1961 DeSoto
1961 DeSoto. Click image to enlarge

Story and photo by Bill Vance

Nineteen twenty-eight was a momentous year for the Chrysler Corporation that had been formed by Walter P. Chrysler from the Maxwell Motor Corporation only three years earlier. In 1928 Chrysler scored a triple play by purchasing the Dodge Brothers Company, and introducing the low-priced Plymouth and the mid-market DeSoto. It was a momentous undertaking for a young corporation.

The DeSoto could be called almost an accident that was created by Walter Chrysler as a medium priced car when the banks refused to let him buy the Dodge company. By the time the banks changed their minds and decided to sell Dodge to him, the DeSoto was already on the assembly line. Whether this was the real reason for the birth of DeSoto or not, it had a remarkably successful first year.

DeSoto was introduced in August, 1928 as a 1929 model, and within a year Chrysler had sold 81,065 of them. It was an industry record for a first-year model that would stand for more than 30 years.

The name came from the Spanish explorer Hernando DeSoto, discoverer of the Mississippi River. It was intended to convey a spirit of “travel, pioneering and adventure.” Usually it didn’t, although for a few years in the 1950s DeSoto did have a hot model called the Adventurer.

The Depression saw DeSoto’s 1930 sales fall to 34,889, in spite of the introduction of a straight-eight engine to go with the six. But the eight was discontinued 1932, although DeSoto did get free-wheeling (it allowed the car to coast without compression braking when the accelerator was released) and the “Floating Power” engine mounts that Plymouth pioneered in 1931.

For 1933 the DeSoto was moved into a higher price bracket, closer to Chrysler and away from Dodge. Then for 1934, DeSoto and Chrysler introduced their controversial streamlined Airflow models. DeSoto went over totally to the Airflow styling, but Chrysler wisely hedged its bet and continued the conventional model, designated as the Airstream. Although they were basically good cars, Airflows never sold well and DeSoto reintroduced its conventional Airstream model for 1935.

DeSoto’s fortunes, like the economy, gradually improved through the 1930s, and were given a considerable boost when DeSotos proved to be very good taxis. Many New York City DeSoto cabs were driven over a million miles during the interruption of car production during the Second World War.

The Airflow was allowed to die, and DeSoto returned to conventional styling in 1937. The peak of 1940s elegance was reached in 1942, just before production ceased for the Second World War. The ’42 was liberally decorated with chrome and had its “Airfoil” headlights hidden behind metal doors.

After the war, Chrysler Corp. got the DeSoto back into production in early 1946 with what was essentially its 1942 design, although with some changes in the fenders, doors and bumpers. The hidden headlamps were gone. As with the other Chrysler Corp. cars, DeSoto had to wait until 1949 for its all-new styling.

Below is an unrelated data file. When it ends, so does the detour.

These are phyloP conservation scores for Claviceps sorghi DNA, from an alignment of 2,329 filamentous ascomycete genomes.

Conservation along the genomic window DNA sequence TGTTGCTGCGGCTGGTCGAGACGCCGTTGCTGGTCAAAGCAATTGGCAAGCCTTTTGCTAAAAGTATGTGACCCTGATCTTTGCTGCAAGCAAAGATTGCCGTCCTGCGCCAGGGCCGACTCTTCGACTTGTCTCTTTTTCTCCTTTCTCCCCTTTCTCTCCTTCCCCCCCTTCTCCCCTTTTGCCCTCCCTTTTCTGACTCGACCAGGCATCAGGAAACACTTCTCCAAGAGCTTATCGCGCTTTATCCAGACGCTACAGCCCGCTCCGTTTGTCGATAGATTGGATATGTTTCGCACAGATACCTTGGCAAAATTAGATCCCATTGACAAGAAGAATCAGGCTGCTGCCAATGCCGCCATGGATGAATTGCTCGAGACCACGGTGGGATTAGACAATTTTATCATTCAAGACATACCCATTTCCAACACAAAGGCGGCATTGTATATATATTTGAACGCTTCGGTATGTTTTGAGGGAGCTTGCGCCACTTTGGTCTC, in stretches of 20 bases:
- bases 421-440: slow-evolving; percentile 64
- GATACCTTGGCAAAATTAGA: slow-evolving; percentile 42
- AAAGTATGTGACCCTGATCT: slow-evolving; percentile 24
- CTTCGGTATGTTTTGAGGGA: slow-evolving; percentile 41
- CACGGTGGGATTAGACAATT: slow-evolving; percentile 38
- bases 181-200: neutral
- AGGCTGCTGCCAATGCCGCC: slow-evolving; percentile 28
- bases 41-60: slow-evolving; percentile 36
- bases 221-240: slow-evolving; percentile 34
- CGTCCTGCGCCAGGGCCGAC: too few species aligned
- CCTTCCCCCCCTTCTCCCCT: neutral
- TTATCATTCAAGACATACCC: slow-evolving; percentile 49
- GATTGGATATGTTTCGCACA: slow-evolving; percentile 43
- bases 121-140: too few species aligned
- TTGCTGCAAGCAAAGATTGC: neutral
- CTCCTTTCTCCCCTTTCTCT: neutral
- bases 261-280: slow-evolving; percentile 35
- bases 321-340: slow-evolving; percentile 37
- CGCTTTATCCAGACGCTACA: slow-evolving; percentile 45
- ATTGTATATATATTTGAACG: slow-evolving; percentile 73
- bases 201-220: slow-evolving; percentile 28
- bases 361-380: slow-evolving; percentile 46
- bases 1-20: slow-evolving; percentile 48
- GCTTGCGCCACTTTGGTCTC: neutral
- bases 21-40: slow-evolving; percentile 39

That was when Chrysler Corp. took what many consider to be a wrong turn by offering cars that appeared high and stubby compared with the sleeker looking competition from Ford, General Motors and the smaller companies.

In 1951 Chrysler introduced its sensational new hemispherical combustion chamber, overhead valve “Firepower” V8. Soon nicknamed the “Hemi,” it developed 180 horsepower out of 5.4 litres (331 cu in.), the most powerful engine available from the American industry.

DeSoto got its smaller 4.5-litre (276 cu in.) 160-horsepower version, which it dubbed the “Firedome,” midway through the 1952 model year. It was DeSoto’s first eight since 1931.

The Chrysler Corp. finally abandoned its stodgy styling with the 1955 “Forward Look” models on which vestigial fins started to make their appearance. They grew higher for 1956, and then really went wild the following year.

Chrysler was determined to match General Motors with chrome and fins in what would turn out to be the “Decade of Decadence.” The term “rolling juke-boxes” was not without justification.

In the face of a squeeze on mid-priced cars, DeSoto continued to lose market share through the 1950s. It always seemed to suffer in Chrysler’s shadow, and even the introduction of the high performance Adventurer series in 1957 didn’t turn the tide.

The corporation continued to try, however, and for 1959 launched a full line of DeSotos: 22 models in four series. Alas, this attempt to resuscitate a dying marque was a losing cause.

For the restyled 1960 models, now with unit construction, only two series were offered, the Fireflite and the Adventurer. And the Adventurer had lost its performance car fangs; horsepower was down from 350 to 305.

New DeSoto models were introduced for 1961, but the writing was well and truly on the wall. Production ceased in November, 1960 after only about 3,000 1961s had been built. They were not marketed in Canada.

DeSotos were known as solid if unspectacular cars that provided good value for conservative buyers. Except for the short-lived “real” Adventurer models, they never did have a strong performance reputation.

During the DeSoto’s 30-plus years existence just over two million were built. Ironically, the year in which it was killed, 1960, was the year its first-year sales record would be broken. It was a sign of the changing times that the car that did it was the compact Ford Falcon.

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